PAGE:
The UK rates for insulin pump therapy are extremely low, despite evidence that use of pumps keeps blood sugar more stable and can therefore prevent complications. The Diabetes Improvement Collaborative worked across ten London-based healthcare trusts, involving people with Type 1 diabetes, clinicians and industry partners – and achieved over 30% increase in pump uptake, since June 2014.

“I’ve really enjoyed being involved over the last year and I think real progress has been made already which is a great result.”NDPP

Claire Williams, Patient Representative

“Our patients almost universally agree that insulin pumps improve their quality of life. We know that as patients are able to take greater control of their condition they become less anxious, and so an insulin pump becomes a very powerful tool for people with diabetes.”

Dr Andrew Rodin, Consultant Endocrinologist, Epsom and St Helier University Hospitals NHS Trust

What was the problem?

Type 1 diabetes is an autoimmune disease, which causes the loss of insulin production and affects more than 370,000 adults in the UK. For patients with diabetes, managing insulin is a major daily task – people with Type 1 diabetes are wholly reliant on insulin, delivered either through multiple daily injections or a pump. If insulin is not delivered correctly and safely, people can suffer serious complications, coma or even death.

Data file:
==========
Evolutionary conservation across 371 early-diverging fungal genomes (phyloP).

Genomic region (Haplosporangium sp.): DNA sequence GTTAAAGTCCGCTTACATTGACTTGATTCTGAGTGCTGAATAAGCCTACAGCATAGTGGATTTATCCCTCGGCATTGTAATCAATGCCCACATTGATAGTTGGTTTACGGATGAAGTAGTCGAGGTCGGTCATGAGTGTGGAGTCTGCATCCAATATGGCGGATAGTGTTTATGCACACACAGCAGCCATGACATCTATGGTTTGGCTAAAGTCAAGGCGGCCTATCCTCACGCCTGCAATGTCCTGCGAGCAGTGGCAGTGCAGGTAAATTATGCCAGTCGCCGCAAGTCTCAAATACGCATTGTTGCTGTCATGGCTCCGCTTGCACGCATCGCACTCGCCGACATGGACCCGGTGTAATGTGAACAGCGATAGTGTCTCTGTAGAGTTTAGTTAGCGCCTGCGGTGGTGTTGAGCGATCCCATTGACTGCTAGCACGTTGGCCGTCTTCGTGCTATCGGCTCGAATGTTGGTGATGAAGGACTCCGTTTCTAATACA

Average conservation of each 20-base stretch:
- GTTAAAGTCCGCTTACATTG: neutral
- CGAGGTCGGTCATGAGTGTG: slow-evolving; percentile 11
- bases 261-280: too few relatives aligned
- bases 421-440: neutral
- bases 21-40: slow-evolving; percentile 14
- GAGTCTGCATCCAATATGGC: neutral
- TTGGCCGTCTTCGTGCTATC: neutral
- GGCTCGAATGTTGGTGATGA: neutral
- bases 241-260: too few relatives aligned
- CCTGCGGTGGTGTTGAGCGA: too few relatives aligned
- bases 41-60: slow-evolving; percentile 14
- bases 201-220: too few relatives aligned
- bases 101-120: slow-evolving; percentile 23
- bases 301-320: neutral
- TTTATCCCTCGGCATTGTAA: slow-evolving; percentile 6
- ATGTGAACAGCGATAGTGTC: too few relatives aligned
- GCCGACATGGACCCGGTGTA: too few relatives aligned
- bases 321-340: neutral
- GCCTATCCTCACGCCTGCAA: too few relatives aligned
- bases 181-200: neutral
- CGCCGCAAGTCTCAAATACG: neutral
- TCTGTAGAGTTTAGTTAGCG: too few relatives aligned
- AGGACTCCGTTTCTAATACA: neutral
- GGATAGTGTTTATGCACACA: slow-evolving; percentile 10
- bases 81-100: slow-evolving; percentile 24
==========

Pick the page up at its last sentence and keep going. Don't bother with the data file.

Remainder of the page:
Recent data highlights that £1 in every £10 of NHS funding is spent on diabetes, across Types 1 and 2, with 80% of complications being preventable.

The UK national insulin pump audit (2013) showed that only 6% of people with Type 1 diabetes used pump therapy, despite evidence from NICE that 15 to 20% of Type 1 patients could benefit from it. In parts of Europe pump uptake is far higher, at 15%, and at around 40% in the United States.

Our aim was to trigger a sustainable increase in insulin pump therapy uptake.

What we did and why

An audit of south London trusts in 2014 indicated that local uptake of insulin pumps was between 3% and 15%. We found that the key barriers to increasing pump therapy uptake in London included variable access to patient education, operational issues in outpatients, and a lack of available data on the size and characteristics of local Type 1 populations.

HIN DIC 30percent increaseWe set up the Diabetes Improvement Collaborative in November 2014. This collaborative of ten secondary care diabetes teams includes over 60 doctors, nurses, allied health professionals, managers, administrators and service users, working together over ten months to improve outcomes for people with Type 1 diabetes across south London. The collaborative focused on improving access to appropriate technologies for people with Type 1 diabetes, starting with insulin pump therapy (NICE TA151).

Using workshops and tailored on-site support, the collaborative gave participating trusts the service improvement tools and techniques to help them streamline patient pathways to improve services, including staff training.